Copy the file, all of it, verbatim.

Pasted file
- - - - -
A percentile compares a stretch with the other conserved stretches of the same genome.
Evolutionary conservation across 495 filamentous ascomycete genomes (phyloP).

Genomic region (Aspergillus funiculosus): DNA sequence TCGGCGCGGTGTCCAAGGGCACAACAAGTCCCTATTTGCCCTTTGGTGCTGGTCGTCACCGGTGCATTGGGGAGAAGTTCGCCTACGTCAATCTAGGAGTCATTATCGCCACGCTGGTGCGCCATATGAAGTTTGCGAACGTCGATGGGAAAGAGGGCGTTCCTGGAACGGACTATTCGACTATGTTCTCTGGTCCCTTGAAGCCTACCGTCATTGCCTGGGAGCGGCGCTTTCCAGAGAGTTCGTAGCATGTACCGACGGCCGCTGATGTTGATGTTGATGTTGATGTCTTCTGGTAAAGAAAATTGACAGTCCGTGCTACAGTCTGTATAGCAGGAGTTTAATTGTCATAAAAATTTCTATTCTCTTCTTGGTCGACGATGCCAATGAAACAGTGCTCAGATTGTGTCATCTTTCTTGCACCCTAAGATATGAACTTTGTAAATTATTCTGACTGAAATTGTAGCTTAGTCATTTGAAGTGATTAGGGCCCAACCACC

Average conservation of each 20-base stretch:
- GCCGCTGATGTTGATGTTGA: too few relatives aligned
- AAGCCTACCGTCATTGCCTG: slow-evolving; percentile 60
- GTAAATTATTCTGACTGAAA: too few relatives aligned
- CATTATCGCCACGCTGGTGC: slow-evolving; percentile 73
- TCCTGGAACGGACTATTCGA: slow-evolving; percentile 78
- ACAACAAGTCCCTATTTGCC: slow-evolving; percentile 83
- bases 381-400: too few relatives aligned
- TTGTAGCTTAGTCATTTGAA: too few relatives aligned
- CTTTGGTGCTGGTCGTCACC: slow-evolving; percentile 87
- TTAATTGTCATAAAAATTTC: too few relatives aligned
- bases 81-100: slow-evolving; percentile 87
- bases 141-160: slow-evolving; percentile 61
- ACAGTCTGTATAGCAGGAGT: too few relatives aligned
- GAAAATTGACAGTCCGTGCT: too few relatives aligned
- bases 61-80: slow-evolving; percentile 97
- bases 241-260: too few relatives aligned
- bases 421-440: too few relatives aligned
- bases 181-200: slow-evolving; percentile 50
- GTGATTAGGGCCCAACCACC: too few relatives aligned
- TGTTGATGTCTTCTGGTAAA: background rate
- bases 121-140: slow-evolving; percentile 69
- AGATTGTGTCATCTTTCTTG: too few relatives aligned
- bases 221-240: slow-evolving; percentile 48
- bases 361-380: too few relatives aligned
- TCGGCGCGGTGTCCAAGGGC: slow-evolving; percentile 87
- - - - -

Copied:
A percentile compares a stretch with the other conserved stretches of the same genome.
Evolutionary conservation across 495 filamentous ascomycete genomes (phyloP).

Genomic region (Aspergillus funiculosus): DNA sequence TCGGCGCGGTGTCCAAGGGCACAACAAGTCCCTATTTGCCCTTTGGTGCTGGTCGTCACCGGTGCATTGGGGAGAAGTTCGCCTACGTCAATCTAGGAGTCATTATCGCCACGCTGGTGCGCCATATGAAGTTTGCGAACGTCGATGGGAAAGAGGGCGTTCCTGGAACGGACTATTCGACTATGTTCTCTGGTCCCTTGAAGCCTACCGTCATTGCCTGGGAGCGGCGCTTTCCAGAGAGTTCGTAGCATGTACCGACGGCCGCTGATGTTGATGTTGATGTTGATGTCTTCTGGTAAAGAAAATTGACAGTCCGTGCTACAGTCTGTATAGCAGGAGTTTAATTGTCATAAAAATTTCTATTCTCTTCTTGGTCGACGATGCCAATGAAACAGTGCTCAGATTGTGTCATCTTTCTTGCACCCTAAGATATGAACTTTGTAAATTATTCTGACTGAAATTGTAGCTTAGTCATTTGAAGTGATTAGGGCCCAACCACC

Average conservation of each 20-base stretch:
- GCCGCTGATGTTGATGTTGA: too few relatives aligned
- AAGCCTACCGTCATTGCCTG: slow-evolving; percentile 60
- GTAAATTATTCTGACTGAAA: too few relatives aligned
- CATTATCGCCACGCTGGTGC: slow-evolving; percentile 73
- TCCTGGAACGGACTATTCGA: slow-evolving; percentile 78
- ACAACAAGTCCCTATTTGCC: slow-evolving; percentile 83
- bases 381-400: too few relatives aligned
- TTGTAGCTTAGTCATTTGAA: too few relatives aligned
- CTTTGGTGCTGGTCGTCACC: slow-evolving; percentile 87
- TTAATTGTCATAAAAATTTC: too few relatives aligned
- bases 81-100: slow-evolving; percentile 87
- bases 141-160: slow-evolving; percentile 61
- ACAGTCTGTATAGCAGGAGT: too few relatives aligned
- GAAAATTGACAGTCCGTGCT: too few relatives aligned
- bases 61-80: slow-evolving; percentile 97
- bases 241-260: too few relatives aligned
- bases 421-440: too few relatives aligned
- bases 181-200: slow-evolving; percentile 50
- GTGATTAGGGCCCAACCACC: too few relatives aligned
- TGTTGATGTCTTCTGGTAAA: background rate
- bases 121-140: slow-evolving; percentile 69
- AGATTGTGTCATCTTTCTTG: too few relatives aligned
- bases 221-240: slow-evolving; percentile 48
- bases 361-380: too few relatives aligned
- TCGGCGCGGTGTCCAAGGGC: slow-evolving; percentile 87